Coffey v. Braddy, No. 15-11112 (11th Cir. 2016)Annotate this Case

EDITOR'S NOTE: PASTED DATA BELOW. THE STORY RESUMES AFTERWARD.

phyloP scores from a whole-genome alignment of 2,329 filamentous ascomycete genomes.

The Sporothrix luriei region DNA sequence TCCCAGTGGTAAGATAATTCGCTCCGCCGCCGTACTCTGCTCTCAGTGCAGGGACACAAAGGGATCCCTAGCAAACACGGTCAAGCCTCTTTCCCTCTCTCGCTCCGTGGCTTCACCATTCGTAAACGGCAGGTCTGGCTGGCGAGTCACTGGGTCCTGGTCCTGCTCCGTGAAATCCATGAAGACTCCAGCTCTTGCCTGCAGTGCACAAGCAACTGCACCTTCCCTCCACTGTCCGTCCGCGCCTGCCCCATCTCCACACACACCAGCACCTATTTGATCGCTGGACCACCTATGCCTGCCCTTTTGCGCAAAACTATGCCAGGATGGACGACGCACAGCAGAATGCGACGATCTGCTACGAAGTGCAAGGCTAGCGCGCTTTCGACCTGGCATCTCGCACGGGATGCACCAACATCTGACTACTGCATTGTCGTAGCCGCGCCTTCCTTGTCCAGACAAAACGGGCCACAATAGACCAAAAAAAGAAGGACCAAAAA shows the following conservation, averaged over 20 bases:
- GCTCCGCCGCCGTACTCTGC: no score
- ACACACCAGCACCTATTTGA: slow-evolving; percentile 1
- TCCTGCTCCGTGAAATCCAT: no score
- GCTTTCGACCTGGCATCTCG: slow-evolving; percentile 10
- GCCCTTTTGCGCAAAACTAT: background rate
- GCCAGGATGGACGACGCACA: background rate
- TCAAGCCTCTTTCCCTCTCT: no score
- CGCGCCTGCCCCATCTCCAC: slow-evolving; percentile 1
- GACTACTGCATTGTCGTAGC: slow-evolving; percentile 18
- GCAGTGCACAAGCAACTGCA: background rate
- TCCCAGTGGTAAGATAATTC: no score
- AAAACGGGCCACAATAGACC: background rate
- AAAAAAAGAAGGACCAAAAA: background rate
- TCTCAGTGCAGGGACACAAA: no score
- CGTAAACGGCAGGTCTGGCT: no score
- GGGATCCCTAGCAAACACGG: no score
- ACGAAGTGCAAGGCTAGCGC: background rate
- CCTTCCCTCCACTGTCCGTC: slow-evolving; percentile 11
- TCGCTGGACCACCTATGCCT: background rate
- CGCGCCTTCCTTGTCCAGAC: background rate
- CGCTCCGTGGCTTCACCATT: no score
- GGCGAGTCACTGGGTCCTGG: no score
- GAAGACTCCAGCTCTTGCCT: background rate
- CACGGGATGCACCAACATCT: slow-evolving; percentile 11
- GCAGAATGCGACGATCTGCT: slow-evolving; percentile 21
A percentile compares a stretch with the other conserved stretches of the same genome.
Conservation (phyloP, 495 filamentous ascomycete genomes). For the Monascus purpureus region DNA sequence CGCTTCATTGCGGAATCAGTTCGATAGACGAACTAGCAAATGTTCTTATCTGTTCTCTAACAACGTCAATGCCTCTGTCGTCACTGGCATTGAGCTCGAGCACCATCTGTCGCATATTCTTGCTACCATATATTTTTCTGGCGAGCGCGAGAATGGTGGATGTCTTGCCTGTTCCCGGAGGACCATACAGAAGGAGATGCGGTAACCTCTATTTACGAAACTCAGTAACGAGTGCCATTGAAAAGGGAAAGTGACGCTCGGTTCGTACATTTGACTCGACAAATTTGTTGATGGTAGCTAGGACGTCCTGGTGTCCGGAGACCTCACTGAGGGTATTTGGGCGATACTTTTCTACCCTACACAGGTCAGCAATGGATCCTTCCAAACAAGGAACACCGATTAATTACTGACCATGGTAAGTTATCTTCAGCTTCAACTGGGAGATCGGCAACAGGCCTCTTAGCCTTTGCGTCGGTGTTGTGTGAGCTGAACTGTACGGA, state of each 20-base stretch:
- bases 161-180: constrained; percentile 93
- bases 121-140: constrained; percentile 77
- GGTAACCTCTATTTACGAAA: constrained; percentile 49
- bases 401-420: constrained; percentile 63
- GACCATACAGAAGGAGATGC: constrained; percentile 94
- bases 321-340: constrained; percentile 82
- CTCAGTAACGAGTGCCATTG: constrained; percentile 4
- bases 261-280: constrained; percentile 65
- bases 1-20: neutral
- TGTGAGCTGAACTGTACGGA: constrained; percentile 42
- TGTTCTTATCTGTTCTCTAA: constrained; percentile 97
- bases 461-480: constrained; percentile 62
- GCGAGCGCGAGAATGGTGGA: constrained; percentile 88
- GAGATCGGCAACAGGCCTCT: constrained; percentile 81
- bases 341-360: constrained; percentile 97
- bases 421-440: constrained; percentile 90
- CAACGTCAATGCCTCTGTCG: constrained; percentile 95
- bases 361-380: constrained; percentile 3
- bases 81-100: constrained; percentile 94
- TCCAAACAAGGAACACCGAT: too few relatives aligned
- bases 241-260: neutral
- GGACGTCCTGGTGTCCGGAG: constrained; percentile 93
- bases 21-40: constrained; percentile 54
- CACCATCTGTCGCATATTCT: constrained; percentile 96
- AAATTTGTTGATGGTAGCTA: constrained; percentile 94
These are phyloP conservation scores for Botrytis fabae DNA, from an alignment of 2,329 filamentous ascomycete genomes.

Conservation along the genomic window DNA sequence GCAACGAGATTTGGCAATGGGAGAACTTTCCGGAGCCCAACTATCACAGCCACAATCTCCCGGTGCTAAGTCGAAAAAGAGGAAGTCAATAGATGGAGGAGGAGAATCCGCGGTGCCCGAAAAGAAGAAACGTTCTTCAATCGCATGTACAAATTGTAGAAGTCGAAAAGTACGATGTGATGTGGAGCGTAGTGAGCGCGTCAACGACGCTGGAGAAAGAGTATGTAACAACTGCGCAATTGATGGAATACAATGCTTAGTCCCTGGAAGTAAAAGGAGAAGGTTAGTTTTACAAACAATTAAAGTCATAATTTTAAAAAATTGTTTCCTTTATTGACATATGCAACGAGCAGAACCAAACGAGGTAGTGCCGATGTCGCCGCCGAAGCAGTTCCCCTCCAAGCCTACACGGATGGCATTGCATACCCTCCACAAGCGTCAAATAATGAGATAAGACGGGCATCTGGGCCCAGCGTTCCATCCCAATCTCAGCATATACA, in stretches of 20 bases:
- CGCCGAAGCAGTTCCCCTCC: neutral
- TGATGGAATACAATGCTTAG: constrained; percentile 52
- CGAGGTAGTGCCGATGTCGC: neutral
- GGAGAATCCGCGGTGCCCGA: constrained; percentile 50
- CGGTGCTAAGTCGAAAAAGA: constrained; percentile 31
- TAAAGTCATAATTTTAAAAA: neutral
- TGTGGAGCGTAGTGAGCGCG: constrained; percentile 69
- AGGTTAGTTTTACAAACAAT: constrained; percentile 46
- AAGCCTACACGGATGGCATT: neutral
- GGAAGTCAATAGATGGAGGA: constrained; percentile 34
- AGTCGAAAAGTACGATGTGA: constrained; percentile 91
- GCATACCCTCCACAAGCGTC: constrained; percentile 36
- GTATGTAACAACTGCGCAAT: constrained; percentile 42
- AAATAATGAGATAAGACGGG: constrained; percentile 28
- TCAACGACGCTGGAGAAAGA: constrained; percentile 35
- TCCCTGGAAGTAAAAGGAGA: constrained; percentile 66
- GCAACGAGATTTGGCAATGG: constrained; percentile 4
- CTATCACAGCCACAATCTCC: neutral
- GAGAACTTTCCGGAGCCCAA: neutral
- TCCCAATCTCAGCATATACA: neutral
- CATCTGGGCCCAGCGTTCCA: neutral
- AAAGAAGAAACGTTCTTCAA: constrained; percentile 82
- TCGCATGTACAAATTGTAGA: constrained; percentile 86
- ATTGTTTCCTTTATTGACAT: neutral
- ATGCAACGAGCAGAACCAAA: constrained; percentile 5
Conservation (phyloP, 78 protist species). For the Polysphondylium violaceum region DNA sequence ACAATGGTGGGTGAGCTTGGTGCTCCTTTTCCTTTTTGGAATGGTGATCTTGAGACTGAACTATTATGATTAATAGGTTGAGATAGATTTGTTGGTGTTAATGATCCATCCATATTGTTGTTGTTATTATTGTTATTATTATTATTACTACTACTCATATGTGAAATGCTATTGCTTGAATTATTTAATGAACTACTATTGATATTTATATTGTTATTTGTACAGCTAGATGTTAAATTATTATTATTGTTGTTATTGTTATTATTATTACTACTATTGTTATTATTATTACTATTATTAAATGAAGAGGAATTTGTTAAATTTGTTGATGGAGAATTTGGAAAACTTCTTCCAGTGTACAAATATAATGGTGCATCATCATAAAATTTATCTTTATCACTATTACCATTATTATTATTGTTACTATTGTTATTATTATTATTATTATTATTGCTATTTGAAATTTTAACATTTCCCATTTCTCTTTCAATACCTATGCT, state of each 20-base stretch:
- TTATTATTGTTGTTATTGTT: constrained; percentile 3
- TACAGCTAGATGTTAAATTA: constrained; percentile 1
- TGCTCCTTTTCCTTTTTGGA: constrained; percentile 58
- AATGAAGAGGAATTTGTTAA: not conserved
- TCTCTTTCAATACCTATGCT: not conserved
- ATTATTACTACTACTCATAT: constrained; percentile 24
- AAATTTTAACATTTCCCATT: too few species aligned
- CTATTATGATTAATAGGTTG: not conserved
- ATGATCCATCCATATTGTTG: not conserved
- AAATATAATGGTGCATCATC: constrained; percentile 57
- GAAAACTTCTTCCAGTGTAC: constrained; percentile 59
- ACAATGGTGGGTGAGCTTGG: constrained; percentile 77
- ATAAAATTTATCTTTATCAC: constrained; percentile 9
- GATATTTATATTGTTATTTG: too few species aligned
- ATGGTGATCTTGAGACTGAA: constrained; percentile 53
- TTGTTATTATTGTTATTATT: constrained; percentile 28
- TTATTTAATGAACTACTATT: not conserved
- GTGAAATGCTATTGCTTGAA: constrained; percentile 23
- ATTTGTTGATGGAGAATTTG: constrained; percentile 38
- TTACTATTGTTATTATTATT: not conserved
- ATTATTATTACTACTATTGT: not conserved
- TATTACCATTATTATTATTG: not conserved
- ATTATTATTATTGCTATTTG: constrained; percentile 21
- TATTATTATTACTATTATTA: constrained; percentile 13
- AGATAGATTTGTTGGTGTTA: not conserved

In 1982, the district court entered a consent decree requiring the City of Jacksonville to hire in its fire department “an equal number of blacks and whites until the ratio of black fire fighters to white fire fighters reflects the ratio of black citizens to white citizens in the City of Jacksonville.” The City stopped complying with the decree in 1992. Plaintiffs filed suit in 2007, fifteen years after the City had stop complying with the decree, seeking a motion to show cause as to why the City should not be held in contempt of the 1982 consent decree. The district court denied plaintiffs’ motion on grounds of laches, and dissolved the decree. The court concluded that, because plaintiffs’ fifteen-year delay prejudiced the City’s ability to defend itself and because a new lawsuit had taken up the cause of fighting racial discrimination in the City’s firefighting department, neither the district court’s application of laches nor its dissolution of the 1982 consent decree was an abuse of discretion. Accordingly, the court affirmed the judgment.